2017 - 2018 LEGISLATURE
December 3, 2018 - Introduced by
Joint Committee on Finance. Referred to Joint
Committee on Finance.
1An Act to repeal
20.395 (2) (fq);
to renumber and amend
71.07 (7) (b) and 2
71.365 (1); to amend
71.05 (6) (a) 14., 71.07 (7) (c), 71.36 (1), 73.03 (71) and 3
77.51 (13g) (intro.); to create
71.05 (10) (dm), 71.07 (7) (b) 3., 71.21 (6), 71.365 4
(1) (b), 71.365 (4m), 71.775 (3) (a) 4., 73.03 (71) (d), 77.51 (13gm), 84.54 and 5
86.51 of the statutes; and to affect 2017 Wisconsin Act 59
, section 9145 (4w)
; 6relating to: state and local highway projects; expenditure of transportation
7moneys received from the federal government; determining a reduction in
8individual income tax rates; and election of pass-through entities to be taxed
9at the entity level.
Analysis by the Legislative Reference Bureau
This bill provides that for Southeast Wisconsin freeway megaprojects, major
highway development projects, and certain state highway rehabilitation projects for
which the Department of Transportation spends federal money, federal money must
make up at least 70 percent of the aggregate funding for those projects. The bill
provides that if DOT determines that it cannot meet this requirement or that it can
make more effective and efficient use of federal money, DOT may submit a proposed
alternate funding plan to the Joint Committee on Finance for review under its
passive review procedure.
The bill requires DOT to notify political subdivisions receiving aid for local
projects whether the aid includes federal moneys and how those moneys must be
spent. The bill provides that, for projects that receive no federal money and that are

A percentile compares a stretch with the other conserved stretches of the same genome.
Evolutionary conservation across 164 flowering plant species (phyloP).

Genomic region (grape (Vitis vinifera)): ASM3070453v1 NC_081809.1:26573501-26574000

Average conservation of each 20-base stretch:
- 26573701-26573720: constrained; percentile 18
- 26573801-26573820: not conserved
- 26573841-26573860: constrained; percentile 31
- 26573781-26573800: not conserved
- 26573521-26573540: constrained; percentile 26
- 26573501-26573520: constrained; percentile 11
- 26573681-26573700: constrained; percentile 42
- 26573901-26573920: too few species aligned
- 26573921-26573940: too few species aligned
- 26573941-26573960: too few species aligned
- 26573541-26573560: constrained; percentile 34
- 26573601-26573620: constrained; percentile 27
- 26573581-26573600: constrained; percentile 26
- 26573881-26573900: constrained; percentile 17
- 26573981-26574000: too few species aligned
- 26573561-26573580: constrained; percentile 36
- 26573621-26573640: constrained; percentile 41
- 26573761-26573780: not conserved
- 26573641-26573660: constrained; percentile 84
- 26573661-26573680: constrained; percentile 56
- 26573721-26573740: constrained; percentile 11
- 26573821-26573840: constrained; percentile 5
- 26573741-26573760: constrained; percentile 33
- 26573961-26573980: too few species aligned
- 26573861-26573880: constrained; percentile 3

reviewed and approved by a professional engineer or the county highway
commissioner, DOT may not require political subdivisions to comply with any
portion of DOT's facilities development manual other than design standards.
Under current law, DOT may make transfers of state and federal funding
between highway programs. This bill eliminates this authority.
This bill eliminates the special approval process for the second category of
major highway projects. Under this bill, these projects must be approved using the
process provided for the first category of major highway projects.
Under current law, the Department of Revenue must determine the amount of
additional revenue collected from the state sales and use tax as a result of any federal
law that expands the state's authority to collect sales and use taxes from out-of-state
retailers. After DOR makes that determination, it must then determine how much
the individual income tax rates may be reduced in the following taxable year in order
to decrease individual income tax revenue by the amount of additional sales and use
tax revenue. Finally, DOR must certify its determinations to the secretary of
administration, to the governor, and to the legislature and specify that the new
individual income tax rates will take effect in the following year. No further
legislation is required to make this change.
The U.S. Supreme Court recently upheld a South Dakota law that required the
collection of state sales and use taxes from any out-of-state seller that either
conducts 200 or more transactions annually with consumers in the state or has
annual sales in the state exceeding $100,000. See, South Dakota v. Wayfair, Inc., 585
U.S. ___ (2018). The Wayfair decision overturned longstanding precedent that
prevented a state from collecting sales and use tax from out-of-state sellers that did
not have a physical presence in the state. See, Quill Corp. v. North Dakota, 504 U.S.
This bill clarifies that the recent U.S. Supreme Court decision that expands a
state's authority to collect sales and use taxes from out-of-state retailers triggers the
determinations mentioned above. The bill also provides that the new individual
income tax rates based on the determinations would not take effect automatically in
the year following DOR's certification, but, instead, the Department of
Administration, in consultation with DOR, would determine the new tax rates to
take effect for the taxable year ending on December 31, 2019, and report its
determinations to the governor, JCF, and the Legislative Audit Bureau. LAB would
then review the determinations and report its findings to JCF and the Joint
Legislative Audit Committee. If LAB's review results in a re-determination of the
rates, JCF would determine which rates apply to the taxable year ending on
December 31, 2019, and report its determination to the governor, the secretary of